Empowering Coaches Step-By-Step

Stopping the Pass in Youth Football

Stopping the Pass In Youth Football With Your Defensive Linemen

One of the reasons most drop back passes in youth football are not successful is the QB rarely has good sight lines to his intended targets or he has to alter the trajectory of the ball to get it over the heads of oncoming defensive linemen. Yet the drop back pass is still the primary pass scheme most youth football teams use to try to throw the ball.

The reason my personal teams have more interceptions in the last 6 seasons than the opponents have completions has more to do with our defensive line play than it has to do with great secondary coverage. In fact we have more interceptions returned for TDs (5) than our opposition has TD passes (0) or even completions inside our 20. We do not gamble much on defense, we feel we can control the game with our base defense and techniques with a few timely stunts called based on offensive alignment nuances. We don�t play blitz guessing games that often lead to cheap scores by the offense. While we probably make fewer QB sacks than most teams, we allow far fewer completions and get far more turnovers. Our defenders also rarely run past the QB giving him open field running room on scrambles and cheap first downs.

How do we do it? First we play under control and do not blitz every down with blitzers running past the quarterback. Most of our interceptions are made by our linebackers in the under zone coverage scheme we use. Our defensive linemen put controlled pressure on the QB in these situations, our defensive ends contain and we shut down the QBs passing and viewing lanes.

From the first week of practice we teach our defensive linemen to recognize and react properly to the pass. Rather than doing endless rip, bull rush or swim move drills, we combine them with form tackling and pass recognition progressions to the drills. Example: When doing a swim move drill on a stationary tall dummy, add a player standing in the QB position at typical handoff mesh depth. After the proper swim move has been executed and the defender is at his proper predetermined landmark, if the QB has the ball in his midsection a perfect �fit� form tackle is executed on the QB in the drill. On the other hand, if the ball is at the QBs chest level or higher, the defensive lineman must yell pass, put his hands high in the air and rush to the QBs face. So this is a 3 in 1 drill, a penetration technique drill, form tackling drill and pass recognition drill. Getting youth defensive linemen to put their hands in the air is one of the most difficult things to do in youth football. It has to be drilled constantly and the players have to be held accountable to recognizing the pass, yelling pass, getting their hands in the air, continue to penetrate and take away the vision sight lines. This is not an intuitive movement, the kids have to be drilled to quickly search their backfield key and recognize if it is a run or pass. Just coaching a defensive linemen to swim or rip is just part of the puzzle, as most defensive lineman run right past ball-carriers. This defensive drill and others are in Chapter 5 of my book.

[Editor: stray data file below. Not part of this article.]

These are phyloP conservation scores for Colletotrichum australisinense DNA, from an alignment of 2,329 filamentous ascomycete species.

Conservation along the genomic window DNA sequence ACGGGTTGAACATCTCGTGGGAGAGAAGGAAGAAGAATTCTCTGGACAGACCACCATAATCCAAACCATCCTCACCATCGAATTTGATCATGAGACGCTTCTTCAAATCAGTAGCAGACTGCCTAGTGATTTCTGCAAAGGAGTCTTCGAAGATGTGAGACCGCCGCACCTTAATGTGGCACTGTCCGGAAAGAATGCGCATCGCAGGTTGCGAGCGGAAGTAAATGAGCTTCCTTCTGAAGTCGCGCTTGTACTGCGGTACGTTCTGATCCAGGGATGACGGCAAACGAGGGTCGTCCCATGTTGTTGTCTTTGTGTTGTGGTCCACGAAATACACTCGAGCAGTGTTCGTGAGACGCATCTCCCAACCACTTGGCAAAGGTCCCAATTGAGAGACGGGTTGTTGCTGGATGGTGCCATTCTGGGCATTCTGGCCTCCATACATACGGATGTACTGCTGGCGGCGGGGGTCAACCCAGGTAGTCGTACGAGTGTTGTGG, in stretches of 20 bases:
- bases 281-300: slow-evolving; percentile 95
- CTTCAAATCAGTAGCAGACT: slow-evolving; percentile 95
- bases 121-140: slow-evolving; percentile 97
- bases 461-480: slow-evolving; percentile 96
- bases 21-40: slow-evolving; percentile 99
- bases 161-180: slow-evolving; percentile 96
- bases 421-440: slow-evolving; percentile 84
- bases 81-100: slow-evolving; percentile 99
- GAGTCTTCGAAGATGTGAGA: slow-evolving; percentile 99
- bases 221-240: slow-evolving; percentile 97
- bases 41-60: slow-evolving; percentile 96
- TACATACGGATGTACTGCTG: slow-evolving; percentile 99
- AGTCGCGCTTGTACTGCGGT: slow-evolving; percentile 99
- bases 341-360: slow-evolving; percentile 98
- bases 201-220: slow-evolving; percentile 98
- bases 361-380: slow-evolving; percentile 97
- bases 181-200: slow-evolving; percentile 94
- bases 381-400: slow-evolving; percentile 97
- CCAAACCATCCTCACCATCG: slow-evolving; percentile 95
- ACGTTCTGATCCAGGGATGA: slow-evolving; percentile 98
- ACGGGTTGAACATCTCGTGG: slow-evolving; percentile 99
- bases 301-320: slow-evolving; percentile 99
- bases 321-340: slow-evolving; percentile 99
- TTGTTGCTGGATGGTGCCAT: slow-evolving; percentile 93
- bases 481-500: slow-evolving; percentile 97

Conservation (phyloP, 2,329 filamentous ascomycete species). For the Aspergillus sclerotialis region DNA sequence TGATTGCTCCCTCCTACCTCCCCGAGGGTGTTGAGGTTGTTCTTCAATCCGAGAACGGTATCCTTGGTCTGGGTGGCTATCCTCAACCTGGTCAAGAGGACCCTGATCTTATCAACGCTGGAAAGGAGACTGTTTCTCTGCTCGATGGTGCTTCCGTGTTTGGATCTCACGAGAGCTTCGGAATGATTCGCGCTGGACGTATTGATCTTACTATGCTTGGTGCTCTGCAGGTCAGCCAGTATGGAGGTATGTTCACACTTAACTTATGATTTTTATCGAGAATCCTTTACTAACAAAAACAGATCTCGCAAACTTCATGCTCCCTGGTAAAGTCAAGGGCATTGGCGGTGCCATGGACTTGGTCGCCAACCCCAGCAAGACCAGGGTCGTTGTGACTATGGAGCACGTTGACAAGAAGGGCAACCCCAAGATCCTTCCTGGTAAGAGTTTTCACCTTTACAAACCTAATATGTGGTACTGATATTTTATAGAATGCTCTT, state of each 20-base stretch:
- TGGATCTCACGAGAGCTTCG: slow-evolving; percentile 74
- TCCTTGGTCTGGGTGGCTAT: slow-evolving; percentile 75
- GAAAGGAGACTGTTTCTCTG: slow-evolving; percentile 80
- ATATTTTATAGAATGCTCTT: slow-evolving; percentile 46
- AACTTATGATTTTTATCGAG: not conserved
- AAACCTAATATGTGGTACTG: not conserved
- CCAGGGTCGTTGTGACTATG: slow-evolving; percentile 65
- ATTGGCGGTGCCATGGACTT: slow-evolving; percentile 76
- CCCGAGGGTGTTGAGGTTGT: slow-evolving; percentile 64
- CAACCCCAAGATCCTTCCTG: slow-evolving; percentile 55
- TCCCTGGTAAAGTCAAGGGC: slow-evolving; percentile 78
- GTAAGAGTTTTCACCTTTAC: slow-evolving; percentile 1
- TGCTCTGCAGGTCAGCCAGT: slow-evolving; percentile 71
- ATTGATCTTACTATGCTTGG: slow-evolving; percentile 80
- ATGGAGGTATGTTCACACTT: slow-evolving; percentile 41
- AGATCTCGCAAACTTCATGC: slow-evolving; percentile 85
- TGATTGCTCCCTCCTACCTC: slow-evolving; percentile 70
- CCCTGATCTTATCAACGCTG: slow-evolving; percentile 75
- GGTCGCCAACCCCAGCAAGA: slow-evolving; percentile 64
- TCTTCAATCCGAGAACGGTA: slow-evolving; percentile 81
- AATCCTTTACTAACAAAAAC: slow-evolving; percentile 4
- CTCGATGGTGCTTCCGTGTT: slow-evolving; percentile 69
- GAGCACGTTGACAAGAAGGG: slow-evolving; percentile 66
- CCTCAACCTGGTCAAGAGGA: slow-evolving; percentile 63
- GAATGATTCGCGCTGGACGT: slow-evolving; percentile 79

Last season my personal team played a very good team that ended up 8-1. They were a team that passed the ball well all season. They threw the ball 31 times against us without making a completion in a 38-0 win for us. While their team had a few nicely drawn up football plays, their QB threw a nice ball and the receivers ran descent patterns, we were in the QBs face all day. He rarely had lots of time or open lanes to throw through. While we only recorded 2 sacks, we got one interception and they didn�t move the ball very well, which is the end goal.

Remember when coaching youth football the best and simplest way to stop the pass is with your defensive lineman. To heck with 3 different coverages that rob your team of valuable practice time and confuse the kids. Measure success by how many first downs and touchdown the opposition has gained by throwing the ball, not sacks and interceptions. Some coaches fail to remember that the goal is to score more points than the opposition, stats and pretty big plays mean nothing.

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